David Creel, district director of Manufacturing Training at Hinds Community College, at left, speaks to the House Workforce Development Committee during a hearing on the MI-BEST program on Feb. 14, 2017. Seated in the foreground is state Rep. Ashley Henley, R-Southaven. From center-right, Dr. Robin Parker, assistant dean of Career/Technical Education at the Raymond Campus; Napoleon Miller, a Hinds student who completed the MI-BEST program; and Beverly Trimble, MI-BEST coordinator at the Utica Campus. (Hinds Community College/Cathy Hayden)

Students are prepared to be job-ready in six months to a year, train in high-demand areas and earn national certifications.

At Hinds, program coordinators have worked closely with those in the burgeoning Industrial Maintenance area of study, said David Creel, district director of Manufacturing Training.

“I work with industry to understand what their needs are, with career-tech deans to understand what the program provided them, and with our MI-BEST and Adult Basic Education teams to get those students to get those basic skills, earn credentials, then go to work,” Creel said.

The program’s impact on the state’s workforce is borne out in data on the skill level of working-age adults. Middle-skill jobs, which require training beyond high school but not a four-year degree, account for 58 percent of Mississippi’s jobs. The MI-BEST program being implemented at all 15 community colleges in the state aims to close this skills gap.

“It’s not uncommon in other states to hear employers say they have job offers available but they don’t have workers to fill them,” said Brooke DeRenzis, state network director of Washington, D.C.-based National Skills Coalition. “Our organization is really focused on closing that skill gap.” DeRenzis told the committee Mississippi was one of 18 states with a version of I-BEST or a similar program in place to combat such gaps.

Industries looking into the program’s success rate to fill their job openings are diverse and span markets inside and outside the state, community college officials told committee members.

Napoleon Miller, left, a Hinds Community College student who completed the MI-BEST program, and Hinds Community College President Dr. Clyde Muse. (Hinds Community College/Cathy Hayden)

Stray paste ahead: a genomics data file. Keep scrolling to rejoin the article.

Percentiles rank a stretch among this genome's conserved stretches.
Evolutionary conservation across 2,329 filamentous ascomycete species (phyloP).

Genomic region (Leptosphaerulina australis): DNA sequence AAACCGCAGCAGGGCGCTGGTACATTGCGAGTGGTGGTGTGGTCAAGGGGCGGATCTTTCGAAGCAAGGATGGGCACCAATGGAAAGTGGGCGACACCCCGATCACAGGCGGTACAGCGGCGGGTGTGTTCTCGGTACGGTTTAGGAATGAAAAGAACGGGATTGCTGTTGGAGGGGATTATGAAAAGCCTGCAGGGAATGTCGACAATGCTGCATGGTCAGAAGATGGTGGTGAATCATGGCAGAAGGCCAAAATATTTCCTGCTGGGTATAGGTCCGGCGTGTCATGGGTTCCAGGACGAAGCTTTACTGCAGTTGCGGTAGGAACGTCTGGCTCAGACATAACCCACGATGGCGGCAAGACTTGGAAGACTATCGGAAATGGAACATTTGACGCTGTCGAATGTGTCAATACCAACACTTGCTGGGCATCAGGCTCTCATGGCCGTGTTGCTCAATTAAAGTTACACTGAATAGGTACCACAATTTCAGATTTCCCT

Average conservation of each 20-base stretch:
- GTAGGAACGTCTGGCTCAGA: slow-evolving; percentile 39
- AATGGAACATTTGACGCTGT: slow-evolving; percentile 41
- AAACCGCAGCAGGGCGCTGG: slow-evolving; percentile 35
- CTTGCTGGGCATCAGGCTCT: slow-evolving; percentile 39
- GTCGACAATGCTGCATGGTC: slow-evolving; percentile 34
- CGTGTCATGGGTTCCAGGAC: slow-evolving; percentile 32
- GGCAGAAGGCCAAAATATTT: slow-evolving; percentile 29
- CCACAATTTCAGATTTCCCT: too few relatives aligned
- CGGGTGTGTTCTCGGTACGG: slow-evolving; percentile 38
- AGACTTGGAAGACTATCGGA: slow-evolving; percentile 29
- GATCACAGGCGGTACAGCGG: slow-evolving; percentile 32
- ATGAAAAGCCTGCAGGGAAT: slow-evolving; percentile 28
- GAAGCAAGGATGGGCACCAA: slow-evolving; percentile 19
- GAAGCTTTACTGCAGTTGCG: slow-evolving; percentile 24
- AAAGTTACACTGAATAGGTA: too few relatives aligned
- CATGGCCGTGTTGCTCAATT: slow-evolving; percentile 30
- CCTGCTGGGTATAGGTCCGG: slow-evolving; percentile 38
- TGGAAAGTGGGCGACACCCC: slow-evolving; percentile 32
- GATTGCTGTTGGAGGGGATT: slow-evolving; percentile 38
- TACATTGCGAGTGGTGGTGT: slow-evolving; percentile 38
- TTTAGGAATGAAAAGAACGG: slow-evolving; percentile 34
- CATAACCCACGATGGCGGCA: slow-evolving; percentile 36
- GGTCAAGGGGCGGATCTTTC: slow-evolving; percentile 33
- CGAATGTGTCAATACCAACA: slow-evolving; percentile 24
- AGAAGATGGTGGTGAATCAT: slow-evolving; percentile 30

Napoleon Miller, left, a Hinds Community College student who completed the MI-BEST program, and Hinds Community College President Dr. Clyde Muse. (Hinds Community College/Cathy Hayden)

“We’re fortunate to be able to offer this to our Adult Education students early on,” said Dr. Scott Alsobrooks, vice president for Economic and Community Development at Pearl River Community College. “Our geographical location really helps us, situated in the Pine Belt but we also cater to the New Orleans and Gulf Coast markets. So, we have recruiters that are petro-based, we have them coming from the shipbuilding market, and we also have the metal trades. The selling point to our students is having a lot of career opportunities.”

“We’ve had enormous success with this program,” said Dr. Jesse Smith, president of Jones County Junior College, during the hearing. “The focus of which is to go to the underprepared student who doesn’t have a high school degree, and at the same time they’re getting their high school equivalency, help them earn a workforce credential.”

MI-BEST program a success in Mississippi
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Hinds CC Utica Campus Gala honors 10 supporters, raising funds for student scholarships
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14 February

Hinds CC Utica Campus Gala honors 10 supporters, raising funds for student scholarships

Hinds Community College’s Utica Campus will present the Vice President’s Scholarship Hall of Honors Gala on March 31 to honor eight individuals and a husband and wife team who have contributed to the campus.